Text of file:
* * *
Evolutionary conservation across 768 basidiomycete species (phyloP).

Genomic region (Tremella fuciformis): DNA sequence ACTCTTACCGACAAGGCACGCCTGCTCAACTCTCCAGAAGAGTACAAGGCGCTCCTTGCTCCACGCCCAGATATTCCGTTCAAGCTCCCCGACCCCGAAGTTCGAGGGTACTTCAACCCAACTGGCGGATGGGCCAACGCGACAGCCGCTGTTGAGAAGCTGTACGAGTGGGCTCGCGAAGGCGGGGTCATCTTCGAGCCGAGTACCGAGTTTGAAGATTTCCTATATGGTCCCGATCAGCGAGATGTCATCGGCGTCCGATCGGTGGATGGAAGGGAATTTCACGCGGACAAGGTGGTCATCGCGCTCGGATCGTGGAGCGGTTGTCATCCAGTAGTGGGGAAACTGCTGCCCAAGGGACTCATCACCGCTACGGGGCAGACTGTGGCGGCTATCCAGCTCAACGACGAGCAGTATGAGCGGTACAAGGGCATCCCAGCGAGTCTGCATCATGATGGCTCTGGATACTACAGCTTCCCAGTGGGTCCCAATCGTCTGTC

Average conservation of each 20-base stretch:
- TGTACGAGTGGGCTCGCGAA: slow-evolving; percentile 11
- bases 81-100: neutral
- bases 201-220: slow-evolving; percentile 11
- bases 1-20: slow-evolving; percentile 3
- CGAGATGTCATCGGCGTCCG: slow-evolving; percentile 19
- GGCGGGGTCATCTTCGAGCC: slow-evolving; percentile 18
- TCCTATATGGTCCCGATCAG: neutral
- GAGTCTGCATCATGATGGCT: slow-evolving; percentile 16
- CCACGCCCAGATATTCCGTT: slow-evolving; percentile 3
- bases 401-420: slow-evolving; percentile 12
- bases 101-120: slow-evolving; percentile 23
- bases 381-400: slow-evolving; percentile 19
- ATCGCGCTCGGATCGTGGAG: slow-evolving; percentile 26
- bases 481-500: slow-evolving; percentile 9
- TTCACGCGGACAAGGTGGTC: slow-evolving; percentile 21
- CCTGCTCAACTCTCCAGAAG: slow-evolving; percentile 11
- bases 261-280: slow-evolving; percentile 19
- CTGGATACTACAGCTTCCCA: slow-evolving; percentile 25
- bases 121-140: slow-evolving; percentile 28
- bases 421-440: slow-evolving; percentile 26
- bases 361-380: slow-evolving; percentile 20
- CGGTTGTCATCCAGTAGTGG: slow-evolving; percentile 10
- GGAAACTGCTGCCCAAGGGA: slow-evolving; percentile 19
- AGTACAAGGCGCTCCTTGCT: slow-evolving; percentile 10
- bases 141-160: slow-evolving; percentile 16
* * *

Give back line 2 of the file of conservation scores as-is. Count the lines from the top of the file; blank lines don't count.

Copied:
Genomic region (Tremella fuciformis): DNA sequence ACTCTTACCGACAAGGCACGCCTGCTCAACTCTCCAGAAGAGTACAAGGCGCTCCTTGCTCCACGCCCAGATATTCCGTTCAAGCTCCCCGACCCCGAAGTTCGAGGGTACTTCAACCCAACTGGCGGATGGGCCAACGCGACAGCCGCTGTTGAGAAGCTGTACGAGTGGGCTCGCGAAGGCGGGGTCATCTTCGAGCCGAGTACCGAGTTTGAAGATTTCCTATATGGTCCCGATCAGCGAGATGTCATCGGCGTCCGATCGGTGGATGGAAGGGAATTTCACGCGGACAAGGTGGTCATCGCGCTCGGATCGTGGAGCGGTTGTCATCCAGTAGTGGGGAAACTGCTGCCCAAGGGACTCATCACCGCTACGGGGCAGACTGTGGCGGCTATCCAGCTCAACGACGAGCAGTATGAGCGGTACAAGGGCATCCCAGCGAGTCTGCATCATGATGGCTCTGGATACTACAGCTTCCCAGTGGGTCCCAATCGTCTGTC